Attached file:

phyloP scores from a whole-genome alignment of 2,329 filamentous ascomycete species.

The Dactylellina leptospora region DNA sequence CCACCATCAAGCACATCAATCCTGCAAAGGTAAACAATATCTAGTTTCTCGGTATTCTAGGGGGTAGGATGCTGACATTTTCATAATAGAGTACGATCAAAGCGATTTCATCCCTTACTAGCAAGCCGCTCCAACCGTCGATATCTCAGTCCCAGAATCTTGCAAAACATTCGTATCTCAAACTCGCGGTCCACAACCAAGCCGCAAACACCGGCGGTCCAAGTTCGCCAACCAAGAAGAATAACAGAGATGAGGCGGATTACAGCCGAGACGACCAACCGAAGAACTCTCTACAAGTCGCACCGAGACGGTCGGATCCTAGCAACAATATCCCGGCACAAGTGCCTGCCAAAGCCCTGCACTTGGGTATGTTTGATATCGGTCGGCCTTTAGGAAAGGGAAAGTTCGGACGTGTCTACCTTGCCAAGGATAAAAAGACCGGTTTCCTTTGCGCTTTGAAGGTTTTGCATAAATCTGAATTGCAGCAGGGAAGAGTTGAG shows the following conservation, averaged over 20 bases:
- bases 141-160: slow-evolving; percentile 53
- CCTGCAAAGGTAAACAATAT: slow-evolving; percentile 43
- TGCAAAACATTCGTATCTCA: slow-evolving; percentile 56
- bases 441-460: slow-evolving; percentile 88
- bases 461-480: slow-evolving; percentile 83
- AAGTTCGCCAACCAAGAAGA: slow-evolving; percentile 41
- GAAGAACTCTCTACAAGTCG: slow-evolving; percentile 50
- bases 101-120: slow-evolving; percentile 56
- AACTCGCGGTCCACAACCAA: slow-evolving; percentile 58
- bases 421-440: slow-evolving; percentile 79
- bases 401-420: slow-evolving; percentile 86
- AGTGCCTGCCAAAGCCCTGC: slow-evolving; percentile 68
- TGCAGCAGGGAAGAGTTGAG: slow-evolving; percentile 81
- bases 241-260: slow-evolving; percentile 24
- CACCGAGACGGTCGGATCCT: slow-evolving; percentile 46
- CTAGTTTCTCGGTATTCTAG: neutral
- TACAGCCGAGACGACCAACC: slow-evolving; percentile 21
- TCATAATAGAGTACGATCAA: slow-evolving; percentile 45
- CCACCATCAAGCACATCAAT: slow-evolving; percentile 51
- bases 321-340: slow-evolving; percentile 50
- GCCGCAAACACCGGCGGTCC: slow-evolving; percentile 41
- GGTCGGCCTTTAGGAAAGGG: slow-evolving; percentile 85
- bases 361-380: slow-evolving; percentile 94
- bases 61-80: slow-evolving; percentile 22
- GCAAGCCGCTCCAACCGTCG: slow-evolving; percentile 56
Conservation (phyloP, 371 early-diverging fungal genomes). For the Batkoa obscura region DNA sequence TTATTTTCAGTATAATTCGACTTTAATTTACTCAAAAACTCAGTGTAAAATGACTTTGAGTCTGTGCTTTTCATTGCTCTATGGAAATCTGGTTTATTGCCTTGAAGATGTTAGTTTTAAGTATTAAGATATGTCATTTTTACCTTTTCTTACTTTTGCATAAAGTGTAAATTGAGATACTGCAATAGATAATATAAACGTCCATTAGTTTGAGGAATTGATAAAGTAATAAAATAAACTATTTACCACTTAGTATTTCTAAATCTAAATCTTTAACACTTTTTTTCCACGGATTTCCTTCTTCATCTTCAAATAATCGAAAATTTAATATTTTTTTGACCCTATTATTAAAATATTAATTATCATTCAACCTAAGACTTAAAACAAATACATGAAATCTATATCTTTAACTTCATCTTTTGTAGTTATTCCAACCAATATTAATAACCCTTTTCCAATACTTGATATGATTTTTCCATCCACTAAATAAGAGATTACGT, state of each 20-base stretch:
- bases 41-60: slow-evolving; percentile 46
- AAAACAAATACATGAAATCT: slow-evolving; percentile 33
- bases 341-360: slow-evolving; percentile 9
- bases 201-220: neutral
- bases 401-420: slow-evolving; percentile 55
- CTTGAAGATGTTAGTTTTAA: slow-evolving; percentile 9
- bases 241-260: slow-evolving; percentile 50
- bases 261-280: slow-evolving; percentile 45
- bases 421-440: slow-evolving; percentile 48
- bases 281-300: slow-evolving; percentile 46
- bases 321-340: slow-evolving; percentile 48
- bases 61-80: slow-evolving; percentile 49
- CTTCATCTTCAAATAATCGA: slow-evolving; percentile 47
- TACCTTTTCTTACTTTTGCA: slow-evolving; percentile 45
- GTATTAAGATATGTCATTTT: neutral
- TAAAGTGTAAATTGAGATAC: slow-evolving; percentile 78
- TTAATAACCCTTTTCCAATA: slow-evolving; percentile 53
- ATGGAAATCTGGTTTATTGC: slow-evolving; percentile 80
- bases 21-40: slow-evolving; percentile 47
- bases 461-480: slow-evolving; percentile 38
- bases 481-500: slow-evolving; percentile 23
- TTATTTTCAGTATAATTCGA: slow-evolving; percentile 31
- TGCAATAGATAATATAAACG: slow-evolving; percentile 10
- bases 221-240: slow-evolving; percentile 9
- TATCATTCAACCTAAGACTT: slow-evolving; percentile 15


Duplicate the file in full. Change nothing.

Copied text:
phyloP scores from a whole-genome alignment of 2,329 filamentous ascomycete species.

The Dactylellina leptospora region DNA sequence CCACCATCAAGCACATCAATCCTGCAAAGGTAAACAATATCTAGTTTCTCGGTATTCTAGGGGGTAGGATGCTGACATTTTCATAATAGAGTACGATCAAAGCGATTTCATCCCTTACTAGCAAGCCGCTCCAACCGTCGATATCTCAGTCCCAGAATCTTGCAAAACATTCGTATCTCAAACTCGCGGTCCACAACCAAGCCGCAAACACCGGCGGTCCAAGTTCGCCAACCAAGAAGAATAACAGAGATGAGGCGGATTACAGCCGAGACGACCAACCGAAGAACTCTCTACAAGTCGCACCGAGACGGTCGGATCCTAGCAACAATATCCCGGCACAAGTGCCTGCCAAAGCCCTGCACTTGGGTATGTTTGATATCGGTCGGCCTTTAGGAAAGGGAAAGTTCGGACGTGTCTACCTTGCCAAGGATAAAAAGACCGGTTTCCTTTGCGCTTTGAAGGTTTTGCATAAATCTGAATTGCAGCAGGGAAGAGTTGAG shows the following conservation, averaged over 20 bases:
- bases 141-160: slow-evolving; percentile 53
- CCTGCAAAGGTAAACAATAT: slow-evolving; percentile 43
- TGCAAAACATTCGTATCTCA: slow-evolving; percentile 56
- bases 441-460: slow-evolving; percentile 88
- bases 461-480: slow-evolving; percentile 83
- AAGTTCGCCAACCAAGAAGA: slow-evolving; percentile 41
- GAAGAACTCTCTACAAGTCG: slow-evolving; percentile 50
- bases 101-120: slow-evolving; percentile 56
- AACTCGCGGTCCACAACCAA: slow-evolving; percentile 58
- bases 421-440: slow-evolving; percentile 79
- bases 401-420: slow-evolving; percentile 86
- AGTGCCTGCCAAAGCCCTGC: slow-evolving; percentile 68
- TGCAGCAGGGAAGAGTTGAG: slow-evolving; percentile 81
- bases 241-260: slow-evolving; percentile 24
- CACCGAGACGGTCGGATCCT: slow-evolving; percentile 46
- CTAGTTTCTCGGTATTCTAG: neutral
- TACAGCCGAGACGACCAACC: slow-evolving; percentile 21
- TCATAATAGAGTACGATCAA: slow-evolving; percentile 45
- CCACCATCAAGCACATCAAT: slow-evolving; percentile 51
- bases 321-340: slow-evolving; percentile 50
- GCCGCAAACACCGGCGGTCC: slow-evolving; percentile 41
- GGTCGGCCTTTAGGAAAGGG: slow-evolving; percentile 85
- bases 361-380: slow-evolving; percentile 94
- bases 61-80: slow-evolving; percentile 22
- GCAAGCCGCTCCAACCGTCG: slow-evolving; percentile 56
Conservation (phyloP, 371 early-diverging fungal genomes). For the Batkoa obscura region DNA sequence TTATTTTCAGTATAATTCGACTTTAATTTACTCAAAAACTCAGTGTAAAATGACTTTGAGTCTGTGCTTTTCATTGCTCTATGGAAATCTGGTTTATTGCCTTGAAGATGTTAGTTTTAAGTATTAAGATATGTCATTTTTACCTTTTCTTACTTTTGCATAAAGTGTAAATTGAGATACTGCAATAGATAATATAAACGTCCATTAGTTTGAGGAATTGATAAAGTAATAAAATAAACTATTTACCACTTAGTATTTCTAAATCTAAATCTTTAACACTTTTTTTCCACGGATTTCCTTCTTCATCTTCAAATAATCGAAAATTTAATATTTTTTTGACCCTATTATTAAAATATTAATTATCATTCAACCTAAGACTTAAAACAAATACATGAAATCTATATCTTTAACTTCATCTTTTGTAGTTATTCCAACCAATATTAATAACCCTTTTCCAATACTTGATATGATTTTTCCATCCACTAAATAAGAGATTACGT, state of each 20-base stretch:
- bases 41-60: slow-evolving; percentile 46
- AAAACAAATACATGAAATCT: slow-evolving; percentile 33
- bases 341-360: slow-evolving; percentile 9
- bases 201-220: neutral
- bases 401-420: slow-evolving; percentile 55
- CTTGAAGATGTTAGTTTTAA: slow-evolving; percentile 9
- bases 241-260: slow-evolving; percentile 50
- bases 261-280: slow-evolving; percentile 45
- bases 421-440: slow-evolving; percentile 48
- bases 281-300: slow-evolving; percentile 46
- bases 321-340: slow-evolving; percentile 48
- bases 61-80: slow-evolving; percentile 49
- CTTCATCTTCAAATAATCGA: slow-evolving; percentile 47
- TACCTTTTCTTACTTTTGCA: slow-evolving; percentile 45
- GTATTAAGATATGTCATTTT: neutral
- TAAAGTGTAAATTGAGATAC: slow-evolving; percentile 78
- TTAATAACCCTTTTCCAATA: slow-evolving; percentile 53
- ATGGAAATCTGGTTTATTGC: slow-evolving; percentile 80
- bases 21-40: slow-evolving; percentile 47
- bases 461-480: slow-evolving; percentile 38
- bases 481-500: slow-evolving; percentile 23
- TTATTTTCAGTATAATTCGA: slow-evolving; percentile 31
- TGCAATAGATAATATAAACG: slow-evolving; percentile 10
- bases 221-240: slow-evolving; percentile 9
- TATCATTCAACCTAAGACTT: slow-evolving; percentile 15